I’d like to draw attention to a handful of Mexico-related items this afternoon. First, Tracy Wilkinson at the L.A. Times has a terrific piece discussing the degree of cartel control in Reynosa (across the border from McAllen, TX), describing the surrounding state of Tamaulipas as “all but lost to federal government rule.” Wilkinson writes with narrative flair, using a series of vignettes involving ordinary, suffering citizens to depict the horror of the situation. Mark Stevenson (AP) also has an interesting article about the extent to which cartels “interfere with everyday government activities in pockets of the country, keeping workers off their turf and interrupting some of the most basic services”—a perspective that reinforces my point that cartel displacement of legitimate government authority should not be measured solely with reference to levels of violence.
Then we have Mike O’Connor, who does important work reporting on the plight of journalists in Mexico, with a fascinating story describing the extent to which cartels in Ciudad Victoria (capital of Tamaulipas) have taken control of the local media, and used this control not just to silence criticism but also to direct criticism at government institutions. O’Connor explains:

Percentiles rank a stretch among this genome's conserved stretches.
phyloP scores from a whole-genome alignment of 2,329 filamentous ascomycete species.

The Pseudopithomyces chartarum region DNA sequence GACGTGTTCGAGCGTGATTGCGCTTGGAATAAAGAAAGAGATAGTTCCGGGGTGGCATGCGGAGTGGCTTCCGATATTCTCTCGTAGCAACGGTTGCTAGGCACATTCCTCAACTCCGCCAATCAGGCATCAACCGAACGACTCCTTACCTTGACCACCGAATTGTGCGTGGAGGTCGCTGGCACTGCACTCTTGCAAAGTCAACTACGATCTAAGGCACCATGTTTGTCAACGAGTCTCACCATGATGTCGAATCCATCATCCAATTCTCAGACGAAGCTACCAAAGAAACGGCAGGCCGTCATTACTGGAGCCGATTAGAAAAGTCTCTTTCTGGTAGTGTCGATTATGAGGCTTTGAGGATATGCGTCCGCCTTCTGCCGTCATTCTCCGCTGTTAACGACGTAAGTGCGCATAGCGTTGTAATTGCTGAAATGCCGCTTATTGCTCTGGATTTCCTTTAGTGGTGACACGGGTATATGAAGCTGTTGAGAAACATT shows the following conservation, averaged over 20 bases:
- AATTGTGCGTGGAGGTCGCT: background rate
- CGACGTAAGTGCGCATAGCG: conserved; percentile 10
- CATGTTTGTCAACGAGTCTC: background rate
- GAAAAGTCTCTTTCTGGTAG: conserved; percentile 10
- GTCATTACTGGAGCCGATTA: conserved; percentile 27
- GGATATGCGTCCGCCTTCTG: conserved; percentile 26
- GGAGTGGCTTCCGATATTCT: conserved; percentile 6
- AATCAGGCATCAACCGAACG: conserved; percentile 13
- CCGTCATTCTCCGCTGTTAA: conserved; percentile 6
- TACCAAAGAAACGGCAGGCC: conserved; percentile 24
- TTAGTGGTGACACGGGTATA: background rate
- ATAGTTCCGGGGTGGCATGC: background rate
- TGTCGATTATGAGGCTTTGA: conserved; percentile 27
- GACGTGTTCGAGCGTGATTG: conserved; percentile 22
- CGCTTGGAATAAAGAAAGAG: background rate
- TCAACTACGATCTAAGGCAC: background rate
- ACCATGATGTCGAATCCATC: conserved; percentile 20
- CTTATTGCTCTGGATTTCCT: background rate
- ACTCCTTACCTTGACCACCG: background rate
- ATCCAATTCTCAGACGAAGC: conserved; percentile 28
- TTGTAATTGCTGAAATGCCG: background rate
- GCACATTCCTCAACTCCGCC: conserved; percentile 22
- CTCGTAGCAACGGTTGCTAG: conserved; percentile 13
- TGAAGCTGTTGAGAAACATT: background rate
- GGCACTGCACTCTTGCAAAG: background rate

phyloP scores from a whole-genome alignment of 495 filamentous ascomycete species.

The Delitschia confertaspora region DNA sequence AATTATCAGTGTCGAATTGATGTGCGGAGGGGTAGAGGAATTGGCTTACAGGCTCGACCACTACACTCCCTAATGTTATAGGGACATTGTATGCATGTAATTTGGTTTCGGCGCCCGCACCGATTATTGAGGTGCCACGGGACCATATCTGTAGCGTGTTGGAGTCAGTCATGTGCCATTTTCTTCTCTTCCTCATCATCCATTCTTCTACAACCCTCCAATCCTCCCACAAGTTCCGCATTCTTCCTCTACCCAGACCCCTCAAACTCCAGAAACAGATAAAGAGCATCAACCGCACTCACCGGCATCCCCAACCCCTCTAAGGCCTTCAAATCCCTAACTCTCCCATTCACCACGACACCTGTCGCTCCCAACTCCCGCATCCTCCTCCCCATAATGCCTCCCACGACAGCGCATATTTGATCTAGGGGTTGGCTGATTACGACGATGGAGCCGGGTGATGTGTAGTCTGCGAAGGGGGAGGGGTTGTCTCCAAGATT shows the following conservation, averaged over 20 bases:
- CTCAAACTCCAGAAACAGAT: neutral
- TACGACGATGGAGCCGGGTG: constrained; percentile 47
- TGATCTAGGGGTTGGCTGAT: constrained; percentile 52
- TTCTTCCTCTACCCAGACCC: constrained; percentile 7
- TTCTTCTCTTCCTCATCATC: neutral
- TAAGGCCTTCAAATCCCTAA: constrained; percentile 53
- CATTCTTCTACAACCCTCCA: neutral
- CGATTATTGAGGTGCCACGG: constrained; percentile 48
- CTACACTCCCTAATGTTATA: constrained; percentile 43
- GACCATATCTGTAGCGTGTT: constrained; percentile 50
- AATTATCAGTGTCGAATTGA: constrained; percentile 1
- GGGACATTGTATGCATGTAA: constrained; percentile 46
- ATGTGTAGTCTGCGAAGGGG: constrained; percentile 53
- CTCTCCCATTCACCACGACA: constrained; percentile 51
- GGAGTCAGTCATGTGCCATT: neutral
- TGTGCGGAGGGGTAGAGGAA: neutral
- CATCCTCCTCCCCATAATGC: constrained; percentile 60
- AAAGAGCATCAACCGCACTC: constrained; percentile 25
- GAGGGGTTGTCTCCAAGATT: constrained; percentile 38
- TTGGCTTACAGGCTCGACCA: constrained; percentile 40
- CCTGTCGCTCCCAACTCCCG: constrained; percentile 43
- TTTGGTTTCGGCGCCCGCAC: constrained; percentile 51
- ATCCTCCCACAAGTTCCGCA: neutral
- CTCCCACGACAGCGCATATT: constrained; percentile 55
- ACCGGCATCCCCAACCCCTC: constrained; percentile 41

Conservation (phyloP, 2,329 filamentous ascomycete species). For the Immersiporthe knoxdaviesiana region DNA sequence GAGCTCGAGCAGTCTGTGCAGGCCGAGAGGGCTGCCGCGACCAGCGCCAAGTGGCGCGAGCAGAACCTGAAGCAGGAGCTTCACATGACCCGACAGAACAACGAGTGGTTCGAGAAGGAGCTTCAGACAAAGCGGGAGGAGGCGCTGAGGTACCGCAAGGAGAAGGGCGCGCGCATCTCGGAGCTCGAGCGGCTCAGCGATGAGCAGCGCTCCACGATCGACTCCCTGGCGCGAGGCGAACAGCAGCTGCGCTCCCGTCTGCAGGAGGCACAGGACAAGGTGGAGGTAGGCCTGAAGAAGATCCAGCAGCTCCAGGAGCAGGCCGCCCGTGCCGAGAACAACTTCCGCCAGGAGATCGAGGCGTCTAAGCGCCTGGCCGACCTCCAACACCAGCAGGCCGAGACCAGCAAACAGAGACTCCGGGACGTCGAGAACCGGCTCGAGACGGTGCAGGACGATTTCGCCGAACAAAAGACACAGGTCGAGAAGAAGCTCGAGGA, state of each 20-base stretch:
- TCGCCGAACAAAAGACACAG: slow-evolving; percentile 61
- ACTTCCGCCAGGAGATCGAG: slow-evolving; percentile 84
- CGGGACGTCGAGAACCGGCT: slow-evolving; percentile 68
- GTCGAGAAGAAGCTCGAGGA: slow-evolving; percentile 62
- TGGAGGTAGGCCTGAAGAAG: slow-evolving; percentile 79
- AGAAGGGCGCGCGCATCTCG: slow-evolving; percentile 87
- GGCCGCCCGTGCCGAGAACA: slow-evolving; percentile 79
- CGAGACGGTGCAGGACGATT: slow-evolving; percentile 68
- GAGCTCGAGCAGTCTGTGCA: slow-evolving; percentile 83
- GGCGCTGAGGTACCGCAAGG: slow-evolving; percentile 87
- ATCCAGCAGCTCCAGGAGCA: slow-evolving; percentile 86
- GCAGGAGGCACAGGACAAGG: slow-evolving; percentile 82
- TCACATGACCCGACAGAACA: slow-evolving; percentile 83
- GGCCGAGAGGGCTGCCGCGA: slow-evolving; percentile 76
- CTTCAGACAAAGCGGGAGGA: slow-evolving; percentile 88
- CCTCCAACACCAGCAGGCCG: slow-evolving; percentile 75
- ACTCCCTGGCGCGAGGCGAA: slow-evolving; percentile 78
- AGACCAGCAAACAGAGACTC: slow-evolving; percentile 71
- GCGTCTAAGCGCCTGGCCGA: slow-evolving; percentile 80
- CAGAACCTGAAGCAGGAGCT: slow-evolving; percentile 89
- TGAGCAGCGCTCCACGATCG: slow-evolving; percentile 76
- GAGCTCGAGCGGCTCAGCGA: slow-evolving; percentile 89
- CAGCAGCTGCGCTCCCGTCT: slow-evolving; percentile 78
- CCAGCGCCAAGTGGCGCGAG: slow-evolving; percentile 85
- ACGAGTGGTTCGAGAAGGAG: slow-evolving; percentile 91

There are two editorial lines in the press releases. According to Lopez, the Zetas write their “stories” to make the Mexican army look bad. The army is deployed in the state to help fight the Zetas. So the Zetas send stories about army human rights abuses. “Some of those stories are accurate in a small way, but they are exaggerated. Sometimes they are not true,” Lopez said.
And, then, Lopez said, the Zetas want to make the local police look good. “They protect the police because the police are their allies,” she said. “We get stories about how the police or the chief are so wonderful, especially the chief.”
The centerpiece of the U.S. effort to assist Mexico in response to the violence is, of course, the Merida Initiative. But note the story in today’s WaPo by Mary Beth Sheridan describing separate, Pentagon-based initiatives to provide additional funding and training—including human rights-oriented training--to the Mexican military. The most important part of Sheridan’s story, I think, is the notion that U.S.-Mexican military-to-military relations have vastly improved of late. Nearly as interesting, though, is the notion that the Pentagon is sharing “many of the lessons we’ve learned in chasing terrorist organizations in Iraq and Afghanistan,” according to Gen. Victor Renuart (formerly NORTHCOM’s commander). That comparison seems quite apt.